Monthly Archives: November 2015

Planned burning – an ecological disaster?


One of the remaining giants in this forest; killed and felled by last season’s planned burn. Note the lack of big trees in the forest beyond.

In the wake of  fuel reduction burning last Autumn, we asked “Can a low intensity, planned burn be too hot?“. Early indications suggested that at least some of last season’s planned burns had a devastating impact on high conservation value, old-growth trees in the forest. Those observations, though concerning, were only anecdotal; no-one had gone into the forest after the burn to systematically assess it’s impact. So, last Sunday, 22nd November 2015, our Citizen Science project got underway. Our goal was to survey 50 m wide transects through the Tames Rd planned burn, count the number of trees greater than 70 cm in diameter and assess how the fire had impacted them. In particular, we wanted to know these things about each tree:

Large areas of the canopy were severely burnt and now trying to recover.

Large areas of the canopy were severely burnt and are now trying to recover.

  1. Was it dead or alive before the fire,
  2. Was it burnt by the planned burn,
  3. If it was alive before the burn, was it now still alive, or dead,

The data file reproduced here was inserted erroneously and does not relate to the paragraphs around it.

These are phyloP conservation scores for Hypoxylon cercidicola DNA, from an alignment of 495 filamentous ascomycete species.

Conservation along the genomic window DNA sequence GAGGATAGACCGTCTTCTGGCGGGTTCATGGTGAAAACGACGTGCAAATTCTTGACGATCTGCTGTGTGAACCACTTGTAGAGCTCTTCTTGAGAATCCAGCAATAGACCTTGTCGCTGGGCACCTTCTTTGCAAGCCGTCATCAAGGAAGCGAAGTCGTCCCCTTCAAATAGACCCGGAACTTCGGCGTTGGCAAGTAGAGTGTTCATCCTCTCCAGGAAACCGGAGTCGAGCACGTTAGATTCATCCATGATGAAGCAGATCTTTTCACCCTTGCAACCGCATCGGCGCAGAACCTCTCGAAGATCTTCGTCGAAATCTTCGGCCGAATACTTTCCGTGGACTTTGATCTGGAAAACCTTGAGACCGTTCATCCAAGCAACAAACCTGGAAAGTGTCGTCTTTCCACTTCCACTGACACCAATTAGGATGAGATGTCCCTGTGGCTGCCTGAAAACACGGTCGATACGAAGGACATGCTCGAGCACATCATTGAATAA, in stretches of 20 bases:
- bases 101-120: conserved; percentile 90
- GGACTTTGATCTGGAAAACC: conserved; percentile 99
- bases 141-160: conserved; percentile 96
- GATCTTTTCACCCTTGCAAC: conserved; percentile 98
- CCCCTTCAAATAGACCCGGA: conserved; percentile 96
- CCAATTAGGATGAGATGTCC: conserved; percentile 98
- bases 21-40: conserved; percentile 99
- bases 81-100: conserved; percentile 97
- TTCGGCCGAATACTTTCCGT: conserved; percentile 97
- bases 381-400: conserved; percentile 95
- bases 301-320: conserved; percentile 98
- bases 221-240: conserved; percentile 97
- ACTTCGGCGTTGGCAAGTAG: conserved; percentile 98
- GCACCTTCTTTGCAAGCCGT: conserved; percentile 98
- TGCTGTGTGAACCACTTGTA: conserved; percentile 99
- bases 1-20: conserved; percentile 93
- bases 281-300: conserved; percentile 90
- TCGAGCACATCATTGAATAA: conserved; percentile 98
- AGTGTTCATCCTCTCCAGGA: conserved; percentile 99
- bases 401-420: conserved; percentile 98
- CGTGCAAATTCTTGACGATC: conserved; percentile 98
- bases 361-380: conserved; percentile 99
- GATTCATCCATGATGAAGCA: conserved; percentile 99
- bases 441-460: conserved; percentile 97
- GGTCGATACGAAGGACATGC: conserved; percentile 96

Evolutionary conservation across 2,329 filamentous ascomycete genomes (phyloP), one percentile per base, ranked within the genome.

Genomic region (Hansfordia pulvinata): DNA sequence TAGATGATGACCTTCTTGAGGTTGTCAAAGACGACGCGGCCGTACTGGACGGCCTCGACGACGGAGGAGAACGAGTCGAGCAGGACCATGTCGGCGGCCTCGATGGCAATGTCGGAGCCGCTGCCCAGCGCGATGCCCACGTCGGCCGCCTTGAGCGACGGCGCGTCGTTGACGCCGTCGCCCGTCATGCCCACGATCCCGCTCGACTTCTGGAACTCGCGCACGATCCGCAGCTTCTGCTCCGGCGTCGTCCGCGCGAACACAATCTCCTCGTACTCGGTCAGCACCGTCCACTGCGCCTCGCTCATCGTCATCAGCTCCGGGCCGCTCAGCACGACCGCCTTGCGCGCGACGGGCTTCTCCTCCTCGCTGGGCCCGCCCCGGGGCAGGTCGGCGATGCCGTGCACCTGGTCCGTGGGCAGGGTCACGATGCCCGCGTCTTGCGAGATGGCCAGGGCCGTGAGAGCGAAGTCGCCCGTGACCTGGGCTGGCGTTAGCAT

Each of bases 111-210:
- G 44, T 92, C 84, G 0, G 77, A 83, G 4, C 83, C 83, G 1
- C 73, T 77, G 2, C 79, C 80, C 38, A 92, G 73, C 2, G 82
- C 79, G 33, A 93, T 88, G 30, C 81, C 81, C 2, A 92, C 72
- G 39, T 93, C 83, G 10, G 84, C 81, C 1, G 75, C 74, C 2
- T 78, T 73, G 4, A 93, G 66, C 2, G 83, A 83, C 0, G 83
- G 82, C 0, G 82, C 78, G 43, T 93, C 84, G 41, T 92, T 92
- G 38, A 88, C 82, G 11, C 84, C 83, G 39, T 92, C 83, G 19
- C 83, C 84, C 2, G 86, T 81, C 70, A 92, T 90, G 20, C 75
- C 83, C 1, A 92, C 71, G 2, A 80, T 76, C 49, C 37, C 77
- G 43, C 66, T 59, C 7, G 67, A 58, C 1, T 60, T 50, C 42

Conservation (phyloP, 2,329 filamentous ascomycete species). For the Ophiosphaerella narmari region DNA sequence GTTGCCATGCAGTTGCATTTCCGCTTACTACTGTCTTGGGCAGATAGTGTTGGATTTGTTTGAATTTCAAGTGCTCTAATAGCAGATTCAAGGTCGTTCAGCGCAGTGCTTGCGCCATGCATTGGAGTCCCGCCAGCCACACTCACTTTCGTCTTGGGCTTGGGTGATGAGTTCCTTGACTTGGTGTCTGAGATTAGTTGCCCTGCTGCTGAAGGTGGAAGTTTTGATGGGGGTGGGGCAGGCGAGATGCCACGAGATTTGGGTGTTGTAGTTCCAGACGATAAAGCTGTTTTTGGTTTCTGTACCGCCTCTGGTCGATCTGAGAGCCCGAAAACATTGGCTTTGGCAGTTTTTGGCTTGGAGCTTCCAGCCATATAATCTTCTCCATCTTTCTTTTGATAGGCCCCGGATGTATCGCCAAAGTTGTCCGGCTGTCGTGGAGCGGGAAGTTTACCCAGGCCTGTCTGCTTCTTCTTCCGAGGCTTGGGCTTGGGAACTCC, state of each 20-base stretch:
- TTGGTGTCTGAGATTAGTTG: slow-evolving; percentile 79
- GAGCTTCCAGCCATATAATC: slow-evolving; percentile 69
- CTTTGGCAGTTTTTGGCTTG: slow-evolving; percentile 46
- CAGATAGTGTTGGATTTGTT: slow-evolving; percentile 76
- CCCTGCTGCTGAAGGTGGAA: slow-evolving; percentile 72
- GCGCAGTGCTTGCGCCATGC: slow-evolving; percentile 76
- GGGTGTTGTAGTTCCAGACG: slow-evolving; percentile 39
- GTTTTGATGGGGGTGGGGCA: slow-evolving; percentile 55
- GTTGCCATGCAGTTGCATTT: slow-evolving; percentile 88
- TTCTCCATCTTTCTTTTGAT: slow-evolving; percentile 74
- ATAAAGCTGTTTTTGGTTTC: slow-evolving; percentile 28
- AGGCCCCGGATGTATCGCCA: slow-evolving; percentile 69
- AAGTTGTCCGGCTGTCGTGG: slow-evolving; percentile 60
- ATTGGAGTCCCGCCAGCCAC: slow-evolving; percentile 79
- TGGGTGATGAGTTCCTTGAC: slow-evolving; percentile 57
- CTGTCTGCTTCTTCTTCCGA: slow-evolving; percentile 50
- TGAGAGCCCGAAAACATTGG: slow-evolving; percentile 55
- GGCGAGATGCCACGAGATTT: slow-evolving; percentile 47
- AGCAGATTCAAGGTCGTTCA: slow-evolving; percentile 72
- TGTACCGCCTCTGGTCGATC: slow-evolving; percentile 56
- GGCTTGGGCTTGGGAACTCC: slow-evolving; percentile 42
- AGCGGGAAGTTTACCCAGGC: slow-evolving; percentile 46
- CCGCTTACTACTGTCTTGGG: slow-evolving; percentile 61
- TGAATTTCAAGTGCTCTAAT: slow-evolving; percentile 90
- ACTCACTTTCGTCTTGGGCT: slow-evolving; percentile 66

4. was it still standing, or had it been felled by the fire?

We split into two groups of about six, armed with tape-measures, gps, data-sheets, camera, picnic lunch and First Aid kit. The going was pretty slow, as the forest contained about 20 trees/ha greater than 70 cm dbh. Much of this forest had been heavily logged, perhaps 40-50 years ago, and regeneration from that disturbance has created a dense stand of poles. We had planned to survey at least two 1 km transects, but it took each group about 3 hours to walk a 550 m transect – there were lots of trees to measure!

So, what did we find? Continue reading


Planned burns – what’s the impact?

SSFA Citizen Science and Data Collection Rev A

Message to Minister Lisa Neville

SSFA24 (2) low resOn a recent Wednesday evening about 40 people attended the Old Flour Mill in Euroa for an update on the Strathbogie Forest Campaign. Most stayed around for a photo afterwards. The passionate message the group wanted to send to Minister Neville was clear and loud – YES to a VEAC investigation into management of forest on public land in the Strathbogie Ranges!! Dear Minister – can you hear us?